Management reporting plays a key role in business intelligence (BI) and performance management. Displaying the results, performing variance analysis, comparing projections and consolidating data from disparate sources provide business users with the essential information needed to make timely, relevant and profitable decisions. What would happen if we expanded these capabilities beyond reporting and got entire organizations, not just individual departments or managers, to embrace BI methodologies? What would the overall impact be if they did?
BI enables companies to access and use the vast amounts of data they own to drive better business performance. Organizations that access the right information at the right time make better decisions. Some of the more difficult challenges to overcome when deploying effective BI solutions are the costs for implementation and training, the complexity of establishing easy-to-use BI tools and the risk that these tools, once established, will not be broadly accepted.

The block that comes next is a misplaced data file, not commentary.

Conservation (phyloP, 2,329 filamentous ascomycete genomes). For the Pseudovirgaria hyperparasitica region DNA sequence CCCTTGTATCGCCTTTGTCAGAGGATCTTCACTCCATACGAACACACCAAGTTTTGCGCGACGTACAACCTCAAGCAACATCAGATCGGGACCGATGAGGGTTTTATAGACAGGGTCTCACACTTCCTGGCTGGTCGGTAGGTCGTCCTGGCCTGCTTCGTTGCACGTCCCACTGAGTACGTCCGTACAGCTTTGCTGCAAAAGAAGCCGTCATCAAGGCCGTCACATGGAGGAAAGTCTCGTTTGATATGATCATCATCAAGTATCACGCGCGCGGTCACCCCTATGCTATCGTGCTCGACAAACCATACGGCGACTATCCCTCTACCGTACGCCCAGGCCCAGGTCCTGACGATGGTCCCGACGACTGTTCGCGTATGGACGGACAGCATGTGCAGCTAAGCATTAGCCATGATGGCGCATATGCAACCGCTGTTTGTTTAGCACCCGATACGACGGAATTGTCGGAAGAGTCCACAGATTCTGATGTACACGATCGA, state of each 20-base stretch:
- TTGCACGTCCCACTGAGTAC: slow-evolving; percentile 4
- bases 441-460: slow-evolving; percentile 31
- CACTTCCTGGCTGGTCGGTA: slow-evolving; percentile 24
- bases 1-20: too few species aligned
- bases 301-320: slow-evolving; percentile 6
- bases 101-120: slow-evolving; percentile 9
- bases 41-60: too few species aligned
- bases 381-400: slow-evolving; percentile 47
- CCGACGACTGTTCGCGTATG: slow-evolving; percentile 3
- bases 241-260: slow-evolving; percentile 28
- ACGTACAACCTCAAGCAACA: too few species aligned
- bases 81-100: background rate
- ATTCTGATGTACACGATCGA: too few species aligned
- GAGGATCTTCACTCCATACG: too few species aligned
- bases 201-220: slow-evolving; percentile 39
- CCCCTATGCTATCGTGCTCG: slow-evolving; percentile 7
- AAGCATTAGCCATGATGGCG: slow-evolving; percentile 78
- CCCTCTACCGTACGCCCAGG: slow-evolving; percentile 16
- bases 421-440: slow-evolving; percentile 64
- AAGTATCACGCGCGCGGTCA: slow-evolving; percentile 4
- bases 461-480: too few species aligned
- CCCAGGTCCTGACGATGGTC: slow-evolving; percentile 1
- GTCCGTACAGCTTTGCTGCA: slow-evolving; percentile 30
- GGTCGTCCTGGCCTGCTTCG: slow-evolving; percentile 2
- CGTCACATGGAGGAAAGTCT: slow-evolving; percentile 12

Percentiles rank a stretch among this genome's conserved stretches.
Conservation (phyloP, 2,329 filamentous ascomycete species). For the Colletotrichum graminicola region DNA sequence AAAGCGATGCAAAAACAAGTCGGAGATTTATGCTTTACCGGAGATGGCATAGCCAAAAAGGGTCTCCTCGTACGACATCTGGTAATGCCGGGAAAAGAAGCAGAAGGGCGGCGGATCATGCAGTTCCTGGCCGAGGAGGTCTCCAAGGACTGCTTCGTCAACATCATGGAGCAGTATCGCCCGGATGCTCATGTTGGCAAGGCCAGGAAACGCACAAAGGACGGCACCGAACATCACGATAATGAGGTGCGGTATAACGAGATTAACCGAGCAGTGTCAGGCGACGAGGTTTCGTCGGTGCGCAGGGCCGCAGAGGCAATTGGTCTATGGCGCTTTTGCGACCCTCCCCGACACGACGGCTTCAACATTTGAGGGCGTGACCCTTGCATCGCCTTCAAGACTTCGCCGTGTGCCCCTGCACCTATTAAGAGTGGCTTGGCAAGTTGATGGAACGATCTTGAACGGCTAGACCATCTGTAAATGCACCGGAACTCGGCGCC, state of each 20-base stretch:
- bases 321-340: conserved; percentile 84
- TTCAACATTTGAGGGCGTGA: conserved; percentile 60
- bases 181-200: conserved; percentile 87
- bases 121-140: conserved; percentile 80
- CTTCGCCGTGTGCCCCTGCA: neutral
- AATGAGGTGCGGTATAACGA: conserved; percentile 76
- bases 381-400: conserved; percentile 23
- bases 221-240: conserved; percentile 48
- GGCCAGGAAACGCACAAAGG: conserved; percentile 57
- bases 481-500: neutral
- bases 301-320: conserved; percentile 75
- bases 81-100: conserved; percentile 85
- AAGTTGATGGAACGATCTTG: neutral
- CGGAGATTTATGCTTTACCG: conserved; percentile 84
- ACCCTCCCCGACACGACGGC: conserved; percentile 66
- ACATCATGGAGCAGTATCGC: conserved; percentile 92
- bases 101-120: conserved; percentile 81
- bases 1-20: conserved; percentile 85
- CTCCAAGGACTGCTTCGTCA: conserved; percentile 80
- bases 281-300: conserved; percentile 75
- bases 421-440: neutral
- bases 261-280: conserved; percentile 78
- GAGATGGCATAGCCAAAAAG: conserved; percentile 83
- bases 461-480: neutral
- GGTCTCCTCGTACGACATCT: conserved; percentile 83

After considerable research and development and the acquisition of ProClarity, Microsoft is making significant strides in its BI product stack. Microsoft is demonstrating that they understand the value in bringing together a suite of products to address BI needs across the board, with a single integrated product. They have dubbed their product PerformancePoint Server 2007 (or PPS), with an expected release date of September 2007. PPS is available to early adopters who engage a participating consultancy.
Microsoft Integrates BI
PerformancePoint Server 2007 expands Microsoft's growing line of BI products with a new focus on performance management solutions. It's a collection of powerful reporting, monitoring, analyzing and planning tools - including scorecards, dashboards, management reporting, analytics, planning, budgeting, forecasting, consolidation and financial reporting - built on SQL Server 2005, the analytic and data visualization capabilities of ProClarity and Business Scorecard Manager and the Microsoft Office desktop. By providing an application that is easy to use and less costly to deploy than competing solutions, organizations can take advantage of the power of a centralized data repository while performing planning and analysis within Excel, a tool that many people already use, understand and trust.